Houston, marijuana stocks have a problem.

Despite the industry being forecast to grow by a strong double-digit percentage over the next decade, and perhaps even generating $200 billion in worldwide annual sales by 2030, pot stocks simply can't catch a break as of late. Through this past weekend, the Horizons Marijuana Life Sciences ETF, a cannabis exchange-traded fund with roughly five dozen holdings of various weightings, had declined by close to 60% since peaking on Oct. 15 of last year. Arguably leading the charge lower is Canopy Growth (CGC 1.28%), the largest marijuana stock in the world by market cap.

A handful of dried cannabis buds lying atop a messy pile of cash.

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Canopy Growth may have downside of 28% still to come

In just one year, Canopy Growth has shed two-thirds of its value, working out to more than $10 billion in market cap. As recently as last month, Yours Truly offered a list of 10 reasons why I felt Canopy Growth could fall more than 20% from where it had been trading to less than $20 per share. On Friday, Oct. 11, this prognostication proved accurate, with Canopy Growth closing at $19.43.

However, a sub-$20 share price doesn't mean Canopy Growth is now a value stock. On the contrary, with a number of negatives building, I'd opine that this stock might only be worth $14 a share, and therefore have another 28% downside to come.

First, I'll go over some of the broader issues impacting Canopy and the entire cannabis industry, then I'll offer the specific data that has me believing $14 is where this company is headed next.

A dried cannabis bud and small vial of cannabinoid-rich liquid in front of a miniature Canadian flag.

Image source: Getty Images.

These broad-based issues are bad news for the entire industry

Since the first day of recreational legalization one year ago (as of tomorrow), Canada has been contending with supply issues. These issues can be traced back to three sources.

For one, we've seen regulatory agency Health Canada unable to keep pace with its enormous backlog of cultivation, processing, and sales license applications. Even with the agency implementing changes to the cultivation license application process, it's going to take numerous quarters before this backlog has been dealt with.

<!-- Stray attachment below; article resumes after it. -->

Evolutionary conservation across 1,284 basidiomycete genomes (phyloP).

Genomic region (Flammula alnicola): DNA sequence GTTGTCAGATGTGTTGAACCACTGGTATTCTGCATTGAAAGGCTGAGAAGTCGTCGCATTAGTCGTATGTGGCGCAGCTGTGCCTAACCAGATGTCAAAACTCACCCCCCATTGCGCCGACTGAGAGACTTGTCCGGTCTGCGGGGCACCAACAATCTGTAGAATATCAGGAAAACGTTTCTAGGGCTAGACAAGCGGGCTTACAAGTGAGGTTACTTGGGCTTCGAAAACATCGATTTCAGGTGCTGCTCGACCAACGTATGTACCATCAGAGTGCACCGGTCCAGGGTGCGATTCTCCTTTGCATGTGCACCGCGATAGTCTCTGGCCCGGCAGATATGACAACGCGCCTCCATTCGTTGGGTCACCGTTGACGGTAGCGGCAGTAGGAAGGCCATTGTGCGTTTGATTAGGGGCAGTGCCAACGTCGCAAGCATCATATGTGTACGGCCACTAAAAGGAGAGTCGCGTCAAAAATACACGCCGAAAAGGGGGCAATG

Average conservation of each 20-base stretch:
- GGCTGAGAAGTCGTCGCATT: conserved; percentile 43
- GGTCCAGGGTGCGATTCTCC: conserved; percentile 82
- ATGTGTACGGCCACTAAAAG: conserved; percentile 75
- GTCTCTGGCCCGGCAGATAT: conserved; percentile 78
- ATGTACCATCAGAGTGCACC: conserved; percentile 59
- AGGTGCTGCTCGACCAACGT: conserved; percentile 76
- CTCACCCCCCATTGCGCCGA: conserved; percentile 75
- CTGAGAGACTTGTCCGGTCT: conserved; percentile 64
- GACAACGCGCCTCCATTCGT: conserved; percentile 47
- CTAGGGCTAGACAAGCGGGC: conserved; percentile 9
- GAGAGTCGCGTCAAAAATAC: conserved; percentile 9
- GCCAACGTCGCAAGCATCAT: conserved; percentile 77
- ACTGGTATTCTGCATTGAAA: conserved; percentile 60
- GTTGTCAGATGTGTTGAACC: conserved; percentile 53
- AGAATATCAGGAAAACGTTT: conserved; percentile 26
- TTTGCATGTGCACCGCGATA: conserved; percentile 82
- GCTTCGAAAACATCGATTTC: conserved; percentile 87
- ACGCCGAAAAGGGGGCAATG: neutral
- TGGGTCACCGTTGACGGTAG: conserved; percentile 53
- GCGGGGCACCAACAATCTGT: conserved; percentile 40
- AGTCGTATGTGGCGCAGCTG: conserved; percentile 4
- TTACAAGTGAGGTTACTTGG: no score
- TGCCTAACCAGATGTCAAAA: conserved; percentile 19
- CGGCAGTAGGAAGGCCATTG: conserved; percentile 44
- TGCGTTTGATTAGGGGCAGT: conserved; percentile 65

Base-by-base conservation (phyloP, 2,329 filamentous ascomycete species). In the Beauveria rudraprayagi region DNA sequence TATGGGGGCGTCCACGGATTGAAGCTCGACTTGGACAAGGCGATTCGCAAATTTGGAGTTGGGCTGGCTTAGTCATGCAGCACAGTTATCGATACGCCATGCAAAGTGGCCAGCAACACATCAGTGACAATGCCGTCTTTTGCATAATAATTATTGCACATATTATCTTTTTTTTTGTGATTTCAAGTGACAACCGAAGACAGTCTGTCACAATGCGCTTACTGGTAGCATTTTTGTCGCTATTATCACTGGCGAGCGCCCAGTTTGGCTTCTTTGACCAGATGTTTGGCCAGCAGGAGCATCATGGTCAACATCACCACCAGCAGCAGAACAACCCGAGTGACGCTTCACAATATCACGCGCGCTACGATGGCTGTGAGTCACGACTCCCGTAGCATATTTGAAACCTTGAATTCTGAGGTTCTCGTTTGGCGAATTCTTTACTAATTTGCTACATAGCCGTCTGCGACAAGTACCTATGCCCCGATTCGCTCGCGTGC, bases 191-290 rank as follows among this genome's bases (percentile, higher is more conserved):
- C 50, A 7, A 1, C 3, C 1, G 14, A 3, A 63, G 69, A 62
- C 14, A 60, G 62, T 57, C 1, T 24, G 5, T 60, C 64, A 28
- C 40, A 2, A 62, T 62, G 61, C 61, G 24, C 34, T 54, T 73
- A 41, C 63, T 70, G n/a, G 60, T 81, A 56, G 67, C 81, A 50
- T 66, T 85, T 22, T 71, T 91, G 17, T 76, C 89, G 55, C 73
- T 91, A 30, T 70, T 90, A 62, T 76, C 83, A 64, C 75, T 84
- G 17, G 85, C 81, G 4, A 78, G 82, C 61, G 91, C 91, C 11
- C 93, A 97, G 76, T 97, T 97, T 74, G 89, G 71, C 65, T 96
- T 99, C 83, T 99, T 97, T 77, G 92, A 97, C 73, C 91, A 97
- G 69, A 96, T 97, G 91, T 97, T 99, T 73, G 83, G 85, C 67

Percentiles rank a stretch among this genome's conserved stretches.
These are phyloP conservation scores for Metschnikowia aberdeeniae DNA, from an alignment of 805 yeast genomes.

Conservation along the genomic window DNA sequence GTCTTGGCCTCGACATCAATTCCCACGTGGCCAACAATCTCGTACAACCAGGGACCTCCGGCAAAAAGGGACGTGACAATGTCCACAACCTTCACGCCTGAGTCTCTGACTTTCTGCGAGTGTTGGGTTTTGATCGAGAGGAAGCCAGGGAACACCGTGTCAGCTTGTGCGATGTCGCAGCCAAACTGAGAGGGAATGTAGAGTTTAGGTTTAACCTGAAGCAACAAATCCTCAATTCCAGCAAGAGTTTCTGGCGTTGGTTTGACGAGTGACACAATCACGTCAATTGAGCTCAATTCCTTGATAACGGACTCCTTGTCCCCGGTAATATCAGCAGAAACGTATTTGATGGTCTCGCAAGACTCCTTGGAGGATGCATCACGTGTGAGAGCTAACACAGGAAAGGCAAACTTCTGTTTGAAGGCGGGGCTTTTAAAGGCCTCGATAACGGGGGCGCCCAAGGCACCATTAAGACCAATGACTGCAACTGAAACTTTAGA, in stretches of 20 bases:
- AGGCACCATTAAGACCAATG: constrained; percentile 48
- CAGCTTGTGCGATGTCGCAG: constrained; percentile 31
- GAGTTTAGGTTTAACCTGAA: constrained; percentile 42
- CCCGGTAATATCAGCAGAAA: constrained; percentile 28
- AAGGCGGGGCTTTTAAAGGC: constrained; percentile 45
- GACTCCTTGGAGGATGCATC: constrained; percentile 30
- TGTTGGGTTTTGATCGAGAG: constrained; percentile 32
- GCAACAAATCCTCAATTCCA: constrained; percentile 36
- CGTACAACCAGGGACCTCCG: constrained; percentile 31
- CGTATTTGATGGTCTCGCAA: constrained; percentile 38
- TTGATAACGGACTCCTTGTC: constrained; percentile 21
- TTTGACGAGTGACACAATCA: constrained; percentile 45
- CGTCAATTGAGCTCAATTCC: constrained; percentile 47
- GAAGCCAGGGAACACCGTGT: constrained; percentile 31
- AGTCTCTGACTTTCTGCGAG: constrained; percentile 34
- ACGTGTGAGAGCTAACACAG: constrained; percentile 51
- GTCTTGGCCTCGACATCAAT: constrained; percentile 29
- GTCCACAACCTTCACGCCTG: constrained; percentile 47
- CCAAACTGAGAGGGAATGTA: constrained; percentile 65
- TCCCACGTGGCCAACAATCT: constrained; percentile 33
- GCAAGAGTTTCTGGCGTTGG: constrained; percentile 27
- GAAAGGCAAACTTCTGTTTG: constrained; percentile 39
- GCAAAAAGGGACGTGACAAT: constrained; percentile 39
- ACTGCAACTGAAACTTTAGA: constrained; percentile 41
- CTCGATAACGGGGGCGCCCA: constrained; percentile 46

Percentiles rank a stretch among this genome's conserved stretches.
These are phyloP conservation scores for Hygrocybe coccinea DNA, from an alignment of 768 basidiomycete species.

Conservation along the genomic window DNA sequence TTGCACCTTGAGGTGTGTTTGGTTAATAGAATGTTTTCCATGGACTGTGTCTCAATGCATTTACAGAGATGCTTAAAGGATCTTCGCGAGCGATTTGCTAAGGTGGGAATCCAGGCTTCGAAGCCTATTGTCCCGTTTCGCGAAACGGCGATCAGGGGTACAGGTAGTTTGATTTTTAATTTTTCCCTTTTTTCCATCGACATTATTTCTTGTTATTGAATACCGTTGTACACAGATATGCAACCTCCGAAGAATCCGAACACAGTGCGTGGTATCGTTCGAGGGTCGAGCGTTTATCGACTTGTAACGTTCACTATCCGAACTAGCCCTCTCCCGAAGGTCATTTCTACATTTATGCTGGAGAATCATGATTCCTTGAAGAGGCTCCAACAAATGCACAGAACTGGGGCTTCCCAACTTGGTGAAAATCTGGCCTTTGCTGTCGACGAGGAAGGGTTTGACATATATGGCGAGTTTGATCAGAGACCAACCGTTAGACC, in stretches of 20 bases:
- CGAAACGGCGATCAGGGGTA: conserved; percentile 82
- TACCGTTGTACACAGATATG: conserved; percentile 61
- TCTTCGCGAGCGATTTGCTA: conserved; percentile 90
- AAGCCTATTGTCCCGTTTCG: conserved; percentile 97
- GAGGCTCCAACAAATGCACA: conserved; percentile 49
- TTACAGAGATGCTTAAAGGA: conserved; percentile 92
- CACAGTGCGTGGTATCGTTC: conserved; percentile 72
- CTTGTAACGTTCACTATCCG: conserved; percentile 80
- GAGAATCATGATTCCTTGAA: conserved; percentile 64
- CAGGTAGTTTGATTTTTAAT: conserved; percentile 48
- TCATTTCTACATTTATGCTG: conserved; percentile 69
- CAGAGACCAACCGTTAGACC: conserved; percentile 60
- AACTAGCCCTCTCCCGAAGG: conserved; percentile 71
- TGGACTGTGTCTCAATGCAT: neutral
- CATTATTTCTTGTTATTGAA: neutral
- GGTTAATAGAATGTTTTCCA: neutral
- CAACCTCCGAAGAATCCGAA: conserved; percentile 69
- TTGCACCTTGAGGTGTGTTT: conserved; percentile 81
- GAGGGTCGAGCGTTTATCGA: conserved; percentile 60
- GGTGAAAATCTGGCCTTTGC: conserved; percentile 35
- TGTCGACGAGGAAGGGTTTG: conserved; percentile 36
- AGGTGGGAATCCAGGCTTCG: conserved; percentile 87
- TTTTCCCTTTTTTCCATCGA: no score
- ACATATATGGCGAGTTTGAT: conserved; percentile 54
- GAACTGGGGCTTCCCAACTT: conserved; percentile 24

Second, we've also witnessed delays in the rollout of physical dispensary stores in certain provinces. With far too few open retail locations, consumers have had to either buy online and wait for their product to arrive, or turn to the illicit market.

Third, the growers also deserve some semblance of blame for tackling capacity expansion projects far too late.

What's more, tomorrow's legalization of derivative pot products – e.g., edibles, vapes, infused beverages, topicals, and concentrates – won't see these products hit dispensary shelves until mid-December. And even when these high-margin derivatives do work their way onto dispensary shelves, they're liable to face the same supply issues that've been wreaking havoc on the industry for a year.

All of these issues sums up why Canopy Growth's sales projections (and the entire Canadian industry, for that matter) have been tumbling in recent quarters.

A person holding cannabis leaves in front of a globe of the Earth.

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A mountain of problems for Canopy Growth